The 1990 Federal Election saw Bob Hawke’s Labor government facing a difficult task to secure its fourth consecutive election victory.
A recession took its toll on the government’s electoral stocks. Hawke’s deputy and Treasurer, Paul Keating, had described is as “the recession we had to have”.
Hawke won the election. A last-minute appeal to the environmental vote and a strategy to secure second preferences enabled the ALP to win, despite losing the two-party-preferred vote on 49.90%. The ALP’s primary vote fell from 45.8% to 39.4%.
The ALP won 78 seats to the Liberal-National coalition’s 69. This was a net loss of 8 seats over the 1987 result. The ALP lost 10 seats in Victoria but picked up 2 in NSW and 2 in Queensland, whilst confining its other losses to one each in Western Australia and South Australia.
It was to be Hawke’s last election as leader. Twenty-one months after winning the 1990 election, he was deposed by his deputy, Paul Keating.
The policy speech was delivered at the Lyric Theatre, at the Queensland Performing Arts Complex, in Brisbane.
Listen to Hawke’s speech (30m):
Watch Hawke’s speech (30m):
Text of Prime Minister Bob Hawke’s policy speech for the 1990 federal election.
My Friends, fellow Australians
The message I bring to you today is a message of confidence in the future of Australia, and a renewed commitment to a better, fairer future for all Australians.
It is a message based firmly on realism
- the realism and substance of our policies for the future,
- the fact that the tough and hard decisions we have had to make for the good of Australia are starting to work,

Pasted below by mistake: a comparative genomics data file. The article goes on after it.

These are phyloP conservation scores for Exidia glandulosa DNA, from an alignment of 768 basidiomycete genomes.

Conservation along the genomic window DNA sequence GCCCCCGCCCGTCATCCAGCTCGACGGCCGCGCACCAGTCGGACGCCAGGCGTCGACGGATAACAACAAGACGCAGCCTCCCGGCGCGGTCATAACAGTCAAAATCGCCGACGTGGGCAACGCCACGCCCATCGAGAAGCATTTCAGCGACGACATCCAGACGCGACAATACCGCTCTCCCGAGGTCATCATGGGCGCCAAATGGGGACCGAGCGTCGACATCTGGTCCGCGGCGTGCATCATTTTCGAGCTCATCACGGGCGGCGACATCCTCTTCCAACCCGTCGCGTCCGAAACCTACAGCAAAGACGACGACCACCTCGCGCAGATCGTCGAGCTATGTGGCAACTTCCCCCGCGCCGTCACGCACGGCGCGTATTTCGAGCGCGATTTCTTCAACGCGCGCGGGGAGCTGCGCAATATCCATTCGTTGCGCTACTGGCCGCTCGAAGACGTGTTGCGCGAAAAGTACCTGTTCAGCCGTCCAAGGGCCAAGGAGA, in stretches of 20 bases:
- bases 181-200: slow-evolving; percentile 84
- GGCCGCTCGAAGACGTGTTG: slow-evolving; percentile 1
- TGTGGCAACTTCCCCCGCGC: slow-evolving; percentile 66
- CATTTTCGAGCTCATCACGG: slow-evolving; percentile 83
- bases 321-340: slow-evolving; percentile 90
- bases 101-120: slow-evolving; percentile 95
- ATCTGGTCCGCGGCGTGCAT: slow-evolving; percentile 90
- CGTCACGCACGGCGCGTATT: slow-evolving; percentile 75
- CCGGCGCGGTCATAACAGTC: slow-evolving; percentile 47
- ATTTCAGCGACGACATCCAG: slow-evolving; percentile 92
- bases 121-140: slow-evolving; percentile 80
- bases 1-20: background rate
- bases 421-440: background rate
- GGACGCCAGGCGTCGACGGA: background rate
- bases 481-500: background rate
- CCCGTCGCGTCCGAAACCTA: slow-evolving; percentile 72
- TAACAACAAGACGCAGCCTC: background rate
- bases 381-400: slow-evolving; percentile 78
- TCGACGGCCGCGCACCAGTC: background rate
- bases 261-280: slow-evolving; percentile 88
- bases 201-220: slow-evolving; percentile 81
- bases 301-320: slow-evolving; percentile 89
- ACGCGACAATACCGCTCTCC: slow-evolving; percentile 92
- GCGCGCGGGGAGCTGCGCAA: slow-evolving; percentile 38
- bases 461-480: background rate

- the fact that we are building together a nation of opportunity, fairness and security,
- and above all, on the strength of the Australian people.
I know that we have had to take hard and unpopular decisions for difficult times.
I know – I understand completely – that those decisions have been tough for many decent, hard working Australians.
But I also know that I would not be fit to lead our great country if I had chosen the easy, popular way at the cost of the nation’s future.
And anyone – however glib or smooth – who tells the people of Australia that the future lies at the end of an easy road is not fit to be your Prime Minister.
This is not a time for slogans or hollow rhetoric.
It is a time for leadership. It is a time for substance. It is a time for realistic policies. It is a time for real answers.
It is a time for vision with realism. And now more than ever, it is a time for stability and unity in government.
And by those tests, the people of Australia have never had a clearer choice.
And in a very deep sense, the choice lies between two opposing principles – the choice between opportunity and privilege.
This, in the final analysis, is the great divide between Labor and the Liberal/National Coalition – a profound difference over goals for the nation, and over a range of specific issues: taxation, education, training, industrial relations, health care, child care, superannuation.
On all these vital issues, you have the decisive difference – Labor working to enlarge equality of opportunity for all; a Liberal/National coalition working to deny opportunity and entrench privilege.
Labor presents a comprehensive, realistic, responsible and achievable plan for Australia’ s future:
- a plan for continued growth and rising productivity;
- a plan to increase the nation’ s savings and reduce the nation’s debt;
- a strategy to boost exports and replace imports;
- a strategy to free up international trade and to tie Australia into the economic boom in Asia and the Pacific;
- a framework of education and science policies to prepare our young people for the challenges of the 21st century;